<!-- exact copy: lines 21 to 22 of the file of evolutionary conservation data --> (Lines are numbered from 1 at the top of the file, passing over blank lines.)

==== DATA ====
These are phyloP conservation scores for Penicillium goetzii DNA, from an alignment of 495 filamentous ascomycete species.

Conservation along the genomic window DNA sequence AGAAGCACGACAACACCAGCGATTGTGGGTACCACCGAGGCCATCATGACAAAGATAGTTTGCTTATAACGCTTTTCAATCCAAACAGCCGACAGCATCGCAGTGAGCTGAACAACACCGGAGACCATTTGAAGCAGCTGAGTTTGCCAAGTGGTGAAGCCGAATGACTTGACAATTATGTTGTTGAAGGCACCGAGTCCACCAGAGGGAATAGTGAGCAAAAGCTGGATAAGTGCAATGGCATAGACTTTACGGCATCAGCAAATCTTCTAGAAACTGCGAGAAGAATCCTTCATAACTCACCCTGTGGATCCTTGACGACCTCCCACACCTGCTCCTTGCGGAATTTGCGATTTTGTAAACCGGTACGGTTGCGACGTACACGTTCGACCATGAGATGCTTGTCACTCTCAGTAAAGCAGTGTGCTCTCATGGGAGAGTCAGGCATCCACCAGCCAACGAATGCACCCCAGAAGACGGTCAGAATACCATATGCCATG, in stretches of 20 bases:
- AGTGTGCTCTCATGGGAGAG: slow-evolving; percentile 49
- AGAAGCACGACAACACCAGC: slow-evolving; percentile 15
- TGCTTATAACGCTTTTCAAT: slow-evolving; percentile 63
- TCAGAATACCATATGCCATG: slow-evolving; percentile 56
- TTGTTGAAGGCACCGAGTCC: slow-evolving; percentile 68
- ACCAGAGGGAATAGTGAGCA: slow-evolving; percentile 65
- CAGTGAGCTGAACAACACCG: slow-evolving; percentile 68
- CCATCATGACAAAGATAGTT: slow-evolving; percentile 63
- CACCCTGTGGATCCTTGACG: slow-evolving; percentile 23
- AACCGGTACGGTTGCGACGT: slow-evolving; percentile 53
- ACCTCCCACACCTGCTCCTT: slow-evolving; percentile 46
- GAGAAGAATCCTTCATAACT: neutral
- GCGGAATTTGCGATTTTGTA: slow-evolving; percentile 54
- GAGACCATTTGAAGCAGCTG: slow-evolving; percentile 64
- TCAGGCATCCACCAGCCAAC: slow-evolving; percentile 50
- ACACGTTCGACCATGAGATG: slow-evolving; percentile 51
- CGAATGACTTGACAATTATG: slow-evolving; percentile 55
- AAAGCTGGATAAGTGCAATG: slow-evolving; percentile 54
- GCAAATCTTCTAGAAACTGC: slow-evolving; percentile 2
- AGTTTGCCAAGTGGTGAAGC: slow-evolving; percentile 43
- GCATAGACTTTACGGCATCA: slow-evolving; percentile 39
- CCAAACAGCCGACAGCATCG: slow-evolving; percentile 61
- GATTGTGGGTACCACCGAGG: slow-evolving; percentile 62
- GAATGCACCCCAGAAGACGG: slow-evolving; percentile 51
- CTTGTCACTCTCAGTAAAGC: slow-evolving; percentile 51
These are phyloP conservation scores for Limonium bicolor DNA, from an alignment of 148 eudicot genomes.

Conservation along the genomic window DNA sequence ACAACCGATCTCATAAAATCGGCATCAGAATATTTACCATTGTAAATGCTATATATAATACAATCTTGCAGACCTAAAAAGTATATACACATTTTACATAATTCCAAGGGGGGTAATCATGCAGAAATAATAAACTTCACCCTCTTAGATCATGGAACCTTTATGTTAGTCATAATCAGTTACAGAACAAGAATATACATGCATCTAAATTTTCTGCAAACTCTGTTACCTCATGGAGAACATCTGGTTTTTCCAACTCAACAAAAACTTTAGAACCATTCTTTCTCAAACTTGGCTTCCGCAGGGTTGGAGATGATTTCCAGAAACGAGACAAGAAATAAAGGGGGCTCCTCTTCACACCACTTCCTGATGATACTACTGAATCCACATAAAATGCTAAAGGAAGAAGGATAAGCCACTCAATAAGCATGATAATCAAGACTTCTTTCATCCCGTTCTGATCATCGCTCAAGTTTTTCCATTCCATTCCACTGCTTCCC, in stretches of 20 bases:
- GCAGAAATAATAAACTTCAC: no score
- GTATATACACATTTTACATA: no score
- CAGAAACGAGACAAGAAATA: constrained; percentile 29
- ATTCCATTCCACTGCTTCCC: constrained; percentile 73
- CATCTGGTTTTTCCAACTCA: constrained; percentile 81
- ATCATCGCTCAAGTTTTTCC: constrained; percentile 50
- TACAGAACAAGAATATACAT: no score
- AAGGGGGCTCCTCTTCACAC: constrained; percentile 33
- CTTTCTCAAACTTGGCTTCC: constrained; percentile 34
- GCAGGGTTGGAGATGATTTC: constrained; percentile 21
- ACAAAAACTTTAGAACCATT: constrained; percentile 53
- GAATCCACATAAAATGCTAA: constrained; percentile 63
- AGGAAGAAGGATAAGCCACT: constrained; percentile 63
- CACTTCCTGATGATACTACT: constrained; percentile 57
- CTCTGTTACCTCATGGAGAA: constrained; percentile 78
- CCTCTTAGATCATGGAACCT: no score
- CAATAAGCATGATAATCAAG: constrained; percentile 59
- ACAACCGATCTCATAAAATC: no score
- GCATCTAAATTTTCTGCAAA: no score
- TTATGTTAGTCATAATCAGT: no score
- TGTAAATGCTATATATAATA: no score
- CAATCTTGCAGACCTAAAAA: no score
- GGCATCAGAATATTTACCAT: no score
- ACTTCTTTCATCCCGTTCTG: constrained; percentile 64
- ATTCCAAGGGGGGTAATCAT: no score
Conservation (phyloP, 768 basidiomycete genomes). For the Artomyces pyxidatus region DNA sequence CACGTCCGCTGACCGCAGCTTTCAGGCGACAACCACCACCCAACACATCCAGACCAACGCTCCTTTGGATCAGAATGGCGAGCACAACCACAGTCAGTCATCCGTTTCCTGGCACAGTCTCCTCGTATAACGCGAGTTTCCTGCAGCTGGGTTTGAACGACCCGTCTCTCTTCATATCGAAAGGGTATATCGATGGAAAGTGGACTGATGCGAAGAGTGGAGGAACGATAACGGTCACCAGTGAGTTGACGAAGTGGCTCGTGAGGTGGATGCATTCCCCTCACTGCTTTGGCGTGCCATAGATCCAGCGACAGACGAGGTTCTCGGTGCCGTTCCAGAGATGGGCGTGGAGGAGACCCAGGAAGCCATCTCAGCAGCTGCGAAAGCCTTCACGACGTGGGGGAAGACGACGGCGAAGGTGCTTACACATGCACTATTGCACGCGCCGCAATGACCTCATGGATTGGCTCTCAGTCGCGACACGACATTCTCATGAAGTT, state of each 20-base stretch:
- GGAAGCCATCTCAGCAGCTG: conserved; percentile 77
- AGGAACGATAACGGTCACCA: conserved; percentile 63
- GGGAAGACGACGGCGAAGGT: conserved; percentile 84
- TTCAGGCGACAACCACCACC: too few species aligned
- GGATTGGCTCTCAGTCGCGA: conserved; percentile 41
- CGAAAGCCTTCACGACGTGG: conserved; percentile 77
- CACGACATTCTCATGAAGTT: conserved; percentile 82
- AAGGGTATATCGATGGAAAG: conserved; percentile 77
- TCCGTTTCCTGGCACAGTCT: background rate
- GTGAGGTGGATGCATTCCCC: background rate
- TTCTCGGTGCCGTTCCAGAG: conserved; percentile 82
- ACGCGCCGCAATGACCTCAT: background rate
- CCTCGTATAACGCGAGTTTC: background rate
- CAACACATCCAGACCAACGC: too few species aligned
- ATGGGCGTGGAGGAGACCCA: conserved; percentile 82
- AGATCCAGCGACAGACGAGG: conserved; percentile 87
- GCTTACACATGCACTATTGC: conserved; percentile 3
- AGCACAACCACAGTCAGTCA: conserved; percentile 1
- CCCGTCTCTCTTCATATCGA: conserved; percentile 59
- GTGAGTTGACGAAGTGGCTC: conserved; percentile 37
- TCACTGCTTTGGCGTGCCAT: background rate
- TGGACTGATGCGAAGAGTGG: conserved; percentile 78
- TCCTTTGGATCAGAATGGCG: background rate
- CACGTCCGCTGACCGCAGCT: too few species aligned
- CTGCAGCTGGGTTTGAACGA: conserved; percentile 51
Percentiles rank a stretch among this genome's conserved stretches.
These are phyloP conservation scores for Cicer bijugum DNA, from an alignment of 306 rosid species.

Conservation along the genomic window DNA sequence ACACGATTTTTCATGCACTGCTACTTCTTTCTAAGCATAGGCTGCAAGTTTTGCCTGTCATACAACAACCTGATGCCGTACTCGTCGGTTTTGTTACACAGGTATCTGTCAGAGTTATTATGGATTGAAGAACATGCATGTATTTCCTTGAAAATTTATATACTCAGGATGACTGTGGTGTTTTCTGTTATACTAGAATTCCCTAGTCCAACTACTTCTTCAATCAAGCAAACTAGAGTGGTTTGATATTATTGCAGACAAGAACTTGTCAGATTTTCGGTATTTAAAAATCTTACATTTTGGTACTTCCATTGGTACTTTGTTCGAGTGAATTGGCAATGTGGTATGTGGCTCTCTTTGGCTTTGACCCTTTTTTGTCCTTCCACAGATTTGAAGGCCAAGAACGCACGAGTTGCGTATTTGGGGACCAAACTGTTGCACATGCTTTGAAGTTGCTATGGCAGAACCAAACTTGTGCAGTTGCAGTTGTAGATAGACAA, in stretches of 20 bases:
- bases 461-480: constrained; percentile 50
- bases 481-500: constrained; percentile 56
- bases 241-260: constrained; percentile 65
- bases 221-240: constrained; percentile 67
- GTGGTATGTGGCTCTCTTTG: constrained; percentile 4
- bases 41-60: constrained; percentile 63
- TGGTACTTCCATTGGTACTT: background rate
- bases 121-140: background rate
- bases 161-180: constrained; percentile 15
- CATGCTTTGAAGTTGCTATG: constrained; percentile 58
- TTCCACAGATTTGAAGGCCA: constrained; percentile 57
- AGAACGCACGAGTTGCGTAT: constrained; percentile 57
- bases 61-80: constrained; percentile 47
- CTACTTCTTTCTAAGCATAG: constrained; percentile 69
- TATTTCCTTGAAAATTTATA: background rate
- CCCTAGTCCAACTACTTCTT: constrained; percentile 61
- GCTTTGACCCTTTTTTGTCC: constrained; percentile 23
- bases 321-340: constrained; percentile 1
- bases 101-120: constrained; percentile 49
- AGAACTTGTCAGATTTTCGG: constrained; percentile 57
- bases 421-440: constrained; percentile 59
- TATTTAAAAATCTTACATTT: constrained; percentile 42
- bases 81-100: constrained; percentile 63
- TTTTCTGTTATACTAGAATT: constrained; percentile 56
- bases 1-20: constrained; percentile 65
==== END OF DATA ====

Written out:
- GCAAATCTTCTAGAAACTGC: slow-evolving; percentile 2
- AGTTTGCCAAGTGGTGAAGC: slow-evolving; percentile 43